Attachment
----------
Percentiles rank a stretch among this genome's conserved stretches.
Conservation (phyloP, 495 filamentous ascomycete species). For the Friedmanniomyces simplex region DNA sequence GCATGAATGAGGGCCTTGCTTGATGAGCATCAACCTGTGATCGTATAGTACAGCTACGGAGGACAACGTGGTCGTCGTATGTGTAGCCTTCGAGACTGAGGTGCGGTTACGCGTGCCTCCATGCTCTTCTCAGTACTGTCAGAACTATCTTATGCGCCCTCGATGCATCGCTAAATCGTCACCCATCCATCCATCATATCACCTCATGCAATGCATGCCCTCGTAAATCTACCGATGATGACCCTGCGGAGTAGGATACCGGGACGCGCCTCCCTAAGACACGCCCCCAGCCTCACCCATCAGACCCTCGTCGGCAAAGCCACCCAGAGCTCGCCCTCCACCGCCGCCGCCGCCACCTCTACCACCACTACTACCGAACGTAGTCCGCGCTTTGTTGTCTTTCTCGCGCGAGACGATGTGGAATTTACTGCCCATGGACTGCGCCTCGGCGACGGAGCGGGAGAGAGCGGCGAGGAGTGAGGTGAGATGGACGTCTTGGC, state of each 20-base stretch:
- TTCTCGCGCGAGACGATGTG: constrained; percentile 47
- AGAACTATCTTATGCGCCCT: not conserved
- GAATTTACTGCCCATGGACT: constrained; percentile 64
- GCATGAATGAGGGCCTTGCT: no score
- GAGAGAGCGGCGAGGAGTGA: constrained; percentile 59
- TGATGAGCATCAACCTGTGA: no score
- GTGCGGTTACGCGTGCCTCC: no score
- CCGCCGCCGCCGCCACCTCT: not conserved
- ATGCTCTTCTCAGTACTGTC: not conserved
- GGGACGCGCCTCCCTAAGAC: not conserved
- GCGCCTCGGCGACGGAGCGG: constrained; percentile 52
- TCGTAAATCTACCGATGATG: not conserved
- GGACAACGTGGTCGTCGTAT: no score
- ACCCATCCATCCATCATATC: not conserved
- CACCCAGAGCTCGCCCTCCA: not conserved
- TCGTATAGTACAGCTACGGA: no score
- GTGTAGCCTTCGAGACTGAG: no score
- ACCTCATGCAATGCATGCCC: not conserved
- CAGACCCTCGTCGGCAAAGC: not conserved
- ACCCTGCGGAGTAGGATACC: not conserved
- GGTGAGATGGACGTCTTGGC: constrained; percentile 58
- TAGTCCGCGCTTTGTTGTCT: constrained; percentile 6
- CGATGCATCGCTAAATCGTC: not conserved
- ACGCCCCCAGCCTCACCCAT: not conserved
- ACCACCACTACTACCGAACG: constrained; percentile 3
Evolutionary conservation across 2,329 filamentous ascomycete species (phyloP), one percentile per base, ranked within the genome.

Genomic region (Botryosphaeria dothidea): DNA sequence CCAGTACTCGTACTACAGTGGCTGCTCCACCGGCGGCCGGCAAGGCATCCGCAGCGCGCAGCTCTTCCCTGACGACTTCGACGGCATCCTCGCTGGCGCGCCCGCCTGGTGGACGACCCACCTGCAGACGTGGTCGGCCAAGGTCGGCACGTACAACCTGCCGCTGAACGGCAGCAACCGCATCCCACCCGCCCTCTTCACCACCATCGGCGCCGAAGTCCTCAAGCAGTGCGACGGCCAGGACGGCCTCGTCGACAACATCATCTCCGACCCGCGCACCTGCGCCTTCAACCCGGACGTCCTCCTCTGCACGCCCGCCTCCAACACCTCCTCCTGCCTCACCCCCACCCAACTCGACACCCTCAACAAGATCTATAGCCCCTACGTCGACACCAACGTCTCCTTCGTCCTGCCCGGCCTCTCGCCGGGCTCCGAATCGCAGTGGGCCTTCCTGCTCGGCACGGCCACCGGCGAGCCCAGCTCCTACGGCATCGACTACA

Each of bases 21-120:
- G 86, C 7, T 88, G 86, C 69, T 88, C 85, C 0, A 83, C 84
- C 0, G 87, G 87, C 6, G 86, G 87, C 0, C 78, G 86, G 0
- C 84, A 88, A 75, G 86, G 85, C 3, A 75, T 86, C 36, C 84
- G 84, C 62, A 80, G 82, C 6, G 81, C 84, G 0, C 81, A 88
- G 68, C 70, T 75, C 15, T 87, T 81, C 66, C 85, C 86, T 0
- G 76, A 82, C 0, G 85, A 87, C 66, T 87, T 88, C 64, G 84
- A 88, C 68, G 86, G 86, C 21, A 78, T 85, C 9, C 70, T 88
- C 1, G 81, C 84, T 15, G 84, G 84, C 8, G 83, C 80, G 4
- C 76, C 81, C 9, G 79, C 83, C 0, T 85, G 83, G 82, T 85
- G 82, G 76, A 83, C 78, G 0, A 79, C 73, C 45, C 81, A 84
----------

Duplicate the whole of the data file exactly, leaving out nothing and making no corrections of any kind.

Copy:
Percentiles rank a stretch among this genome's conserved stretches.
Conservation (phyloP, 495 filamentous ascomycete species). For the Friedmanniomyces simplex region DNA sequence GCATGAATGAGGGCCTTGCTTGATGAGCATCAACCTGTGATCGTATAGTACAGCTACGGAGGACAACGTGGTCGTCGTATGTGTAGCCTTCGAGACTGAGGTGCGGTTACGCGTGCCTCCATGCTCTTCTCAGTACTGTCAGAACTATCTTATGCGCCCTCGATGCATCGCTAAATCGTCACCCATCCATCCATCATATCACCTCATGCAATGCATGCCCTCGTAAATCTACCGATGATGACCCTGCGGAGTAGGATACCGGGACGCGCCTCCCTAAGACACGCCCCCAGCCTCACCCATCAGACCCTCGTCGGCAAAGCCACCCAGAGCTCGCCCTCCACCGCCGCCGCCGCCACCTCTACCACCACTACTACCGAACGTAGTCCGCGCTTTGTTGTCTTTCTCGCGCGAGACGATGTGGAATTTACTGCCCATGGACTGCGCCTCGGCGACGGAGCGGGAGAGAGCGGCGAGGAGTGAGGTGAGATGGACGTCTTGGC, state of each 20-base stretch:
- TTCTCGCGCGAGACGATGTG: constrained; percentile 47
- AGAACTATCTTATGCGCCCT: not conserved
- GAATTTACTGCCCATGGACT: constrained; percentile 64
- GCATGAATGAGGGCCTTGCT: no score
- GAGAGAGCGGCGAGGAGTGA: constrained; percentile 59
- TGATGAGCATCAACCTGTGA: no score
- GTGCGGTTACGCGTGCCTCC: no score
- CCGCCGCCGCCGCCACCTCT: not conserved
- ATGCTCTTCTCAGTACTGTC: not conserved
- GGGACGCGCCTCCCTAAGAC: not conserved
- GCGCCTCGGCGACGGAGCGG: constrained; percentile 52
- TCGTAAATCTACCGATGATG: not conserved
- GGACAACGTGGTCGTCGTAT: no score
- ACCCATCCATCCATCATATC: not conserved
- CACCCAGAGCTCGCCCTCCA: not conserved
- TCGTATAGTACAGCTACGGA: no score
- GTGTAGCCTTCGAGACTGAG: no score
- ACCTCATGCAATGCATGCCC: not conserved
- CAGACCCTCGTCGGCAAAGC: not conserved
- ACCCTGCGGAGTAGGATACC: not conserved
- GGTGAGATGGACGTCTTGGC: constrained; percentile 58
- TAGTCCGCGCTTTGTTGTCT: constrained; percentile 6
- CGATGCATCGCTAAATCGTC: not conserved
- ACGCCCCCAGCCTCACCCAT: not conserved
- ACCACCACTACTACCGAACG: constrained; percentile 3
Evolutionary conservation across 2,329 filamentous ascomycete species (phyloP), one percentile per base, ranked within the genome.

Genomic region (Botryosphaeria dothidea): DNA sequence CCAGTACTCGTACTACAGTGGCTGCTCCACCGGCGGCCGGCAAGGCATCCGCAGCGCGCAGCTCTTCCCTGACGACTTCGACGGCATCCTCGCTGGCGCGCCCGCCTGGTGGACGACCCACCTGCAGACGTGGTCGGCCAAGGTCGGCACGTACAACCTGCCGCTGAACGGCAGCAACCGCATCCCACCCGCCCTCTTCACCACCATCGGCGCCGAAGTCCTCAAGCAGTGCGACGGCCAGGACGGCCTCGTCGACAACATCATCTCCGACCCGCGCACCTGCGCCTTCAACCCGGACGTCCTCCTCTGCACGCCCGCCTCCAACACCTCCTCCTGCCTCACCCCCACCCAACTCGACACCCTCAACAAGATCTATAGCCCCTACGTCGACACCAACGTCTCCTTCGTCCTGCCCGGCCTCTCGCCGGGCTCCGAATCGCAGTGGGCCTTCCTGCTCGGCACGGCCACCGGCGAGCCCAGCTCCTACGGCATCGACTACA

Each of bases 21-120:
- G 86, C 7, T 88, G 86, C 69, T 88, C 85, C 0, A 83, C 84
- C 0, G 87, G 87, C 6, G 86, G 87, C 0, C 78, G 86, G 0
- C 84, A 88, A 75, G 86, G 85, C 3, A 75, T 86, C 36, C 84
- G 84, C 62, A 80, G 82, C 6, G 81, C 84, G 0, C 81, A 88
- G 68, C 70, T 75, C 15, T 87, T 81, C 66, C 85, C 86, T 0
- G 76, A 82, C 0, G 85, A 87, C 66, T 87, T 88, C 64, G 84
- A 88, C 68, G 86, G 86, C 21, A 78, T 85, C 9, C 70, T 88
- C 1, G 81, C 84, T 15, G 84, G 84, C 8, G 83, C 80, G 4
- C 76, C 81, C 9, G 79, C 83, C 0, T 85, G 83, G 82, T 85
- G 82, G 76, A 83, C 78, G 0, A 79, C 73, C 45, C 81, A 84